The Chaldean Diocese of Saint Thomas the Apostle on the Issue of Recreational Marijuana and Other Drugs in our Community
The Chaldean Diocese of Saint Thomas the Apostle joins the Church at large in condemning the use of ALL drugs outside of “strict, therapeutic grounds.”
We have now entered a new liturgical year where we reflect on the value of a good family in the themes of the Sunday Scripture readings, and yet, the recent vote for the legalization of recreational marijuana in Michigan will have detrimental impacts on our families and youth. Legalizing marijuana and other so-called “recreational drugs” has never curbed addiction rates, but rather, in places where recreational marijuana has been legalized, there have been spikes in emergency room visits, abuse by teens, more traffic deaths, more societal costs, more expulsions and dropouts, and an increase in the use of harder drugs like cocaine, heroin, and opioids.
The American Psychological Association, the National Institute on Drug Abuse, and the American Academy of Pediatrics have pointed out how the use of marijuana is linked to addictions, depression, anxiety, psychosis, damage to brain development, and lung problems. There is no question as to the social evils that will increase as marijuana usage is continued to be embraced as a neutral practice in society.
To our young people, especially, the normalization of recreational marijuana socially is unacceptable. Children and families will be damaged as a result. Using marijuana for adolescents often results in significant changes to brain structure and cognitive functioning compared to those who don’t use and you can experience up to an eight-point drop in IQ.
Beloved faithful, there have been one too many instances where we hear about a member of our community overdosing, and oftentimes dying. The clergy of the Diocese are too often called by families for help with this very issue. There is no question as to the fact that drug use and abuse is an issue in the local Chaldean community of metro Detroit, whether it be with marijuana, cocaine, and/or opioids. We strongly encourage you parents to bring awareness to your children about the dangers of drugs and to not be in denial that many are struggling and should seek professional help, rather than be hidden away for fear of shame on the family name.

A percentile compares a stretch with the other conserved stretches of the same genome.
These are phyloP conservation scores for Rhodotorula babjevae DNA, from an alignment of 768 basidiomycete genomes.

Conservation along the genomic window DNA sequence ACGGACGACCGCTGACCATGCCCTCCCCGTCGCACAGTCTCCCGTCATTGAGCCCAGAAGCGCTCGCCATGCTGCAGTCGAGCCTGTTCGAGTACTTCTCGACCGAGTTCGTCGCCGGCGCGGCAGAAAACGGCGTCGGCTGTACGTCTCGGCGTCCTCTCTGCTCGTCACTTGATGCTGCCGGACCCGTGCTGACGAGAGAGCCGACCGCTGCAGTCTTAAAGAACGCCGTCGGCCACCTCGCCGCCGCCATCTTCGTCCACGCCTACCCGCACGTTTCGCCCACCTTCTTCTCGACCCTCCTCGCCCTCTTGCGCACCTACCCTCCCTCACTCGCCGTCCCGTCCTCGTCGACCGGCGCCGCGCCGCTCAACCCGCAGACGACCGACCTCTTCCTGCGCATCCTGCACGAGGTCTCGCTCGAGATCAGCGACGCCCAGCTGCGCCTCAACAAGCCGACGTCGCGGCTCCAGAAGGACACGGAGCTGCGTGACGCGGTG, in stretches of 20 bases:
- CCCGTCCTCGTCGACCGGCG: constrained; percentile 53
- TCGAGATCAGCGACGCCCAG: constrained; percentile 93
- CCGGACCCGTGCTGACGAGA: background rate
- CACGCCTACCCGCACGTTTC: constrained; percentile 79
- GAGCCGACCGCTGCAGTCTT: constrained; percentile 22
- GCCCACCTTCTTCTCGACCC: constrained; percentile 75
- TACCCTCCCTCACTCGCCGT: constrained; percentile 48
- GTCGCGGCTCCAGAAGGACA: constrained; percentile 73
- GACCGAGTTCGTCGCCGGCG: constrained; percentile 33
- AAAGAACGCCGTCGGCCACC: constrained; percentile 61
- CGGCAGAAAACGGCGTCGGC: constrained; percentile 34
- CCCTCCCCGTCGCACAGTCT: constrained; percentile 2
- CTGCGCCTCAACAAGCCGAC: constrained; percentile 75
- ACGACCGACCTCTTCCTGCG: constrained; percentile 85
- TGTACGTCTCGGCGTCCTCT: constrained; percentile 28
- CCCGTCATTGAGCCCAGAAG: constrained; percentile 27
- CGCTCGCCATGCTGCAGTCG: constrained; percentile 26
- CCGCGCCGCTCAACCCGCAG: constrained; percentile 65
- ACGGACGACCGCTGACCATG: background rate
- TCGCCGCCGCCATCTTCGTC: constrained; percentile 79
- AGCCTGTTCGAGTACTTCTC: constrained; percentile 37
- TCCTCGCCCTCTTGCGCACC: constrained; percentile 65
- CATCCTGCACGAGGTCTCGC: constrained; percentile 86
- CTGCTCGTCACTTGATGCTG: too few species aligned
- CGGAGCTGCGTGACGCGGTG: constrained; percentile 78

Our Holy Father, Pope Francis, urges us to not just oppose all improper drug use, but to “recognize the need for serious prevention programs.” “To say no” to drugs, he said, “one has to say ‘yes’ to life, ‘yes’, to love, ‘yes’ to others, ‘yes’ to education, ‘yes’ to greater job opportunities.” We must ask ourselves honestly, why do I turn to drugs? What I am I trying to avoid or escape from?
If you or someone you know struggles with drug abuse, we are here for you to help you to “be sober-minded and watchful” (1Peter 5:8), and to honor your body which is “a temple of the Holy Spirit” (1Corinthians 6:19). Reach out to a specialist for help, to a friend or family member, to your parish priest. You have many who will listen to you.
May the holy family intercede on our behalf to achieve the peace and freedom that God intends for each and every one of us.
Chaldean Catholic Diocese of Saint Thomas the Apostle of USA
On December 6, 2018, marijuana for recreational use will become legalized in the State of Michigan. Although marijuana for recreational use will be legalized, it is still illegal under federal law and prohibited pursuant to church policy. This new state law will not change policies prohibiting the use or possession of marijuana on any property owned or managed by the Chaldean Catholic Diocese of Saint Thomas the Apostle of USA and by the Clergy, sub-deacons, nuns, altar servers, church employees, volunteers or representatives of the church on any Diocese property or during off-site events or functions.
Any representatives who violate the Diocese policy prohibiting the use or possession of illegal drugs on church premises, or functions will be subject to suspension and disciplinary action, which may include a permanent removal from duties.
 Catechism of the Catholic Church 2291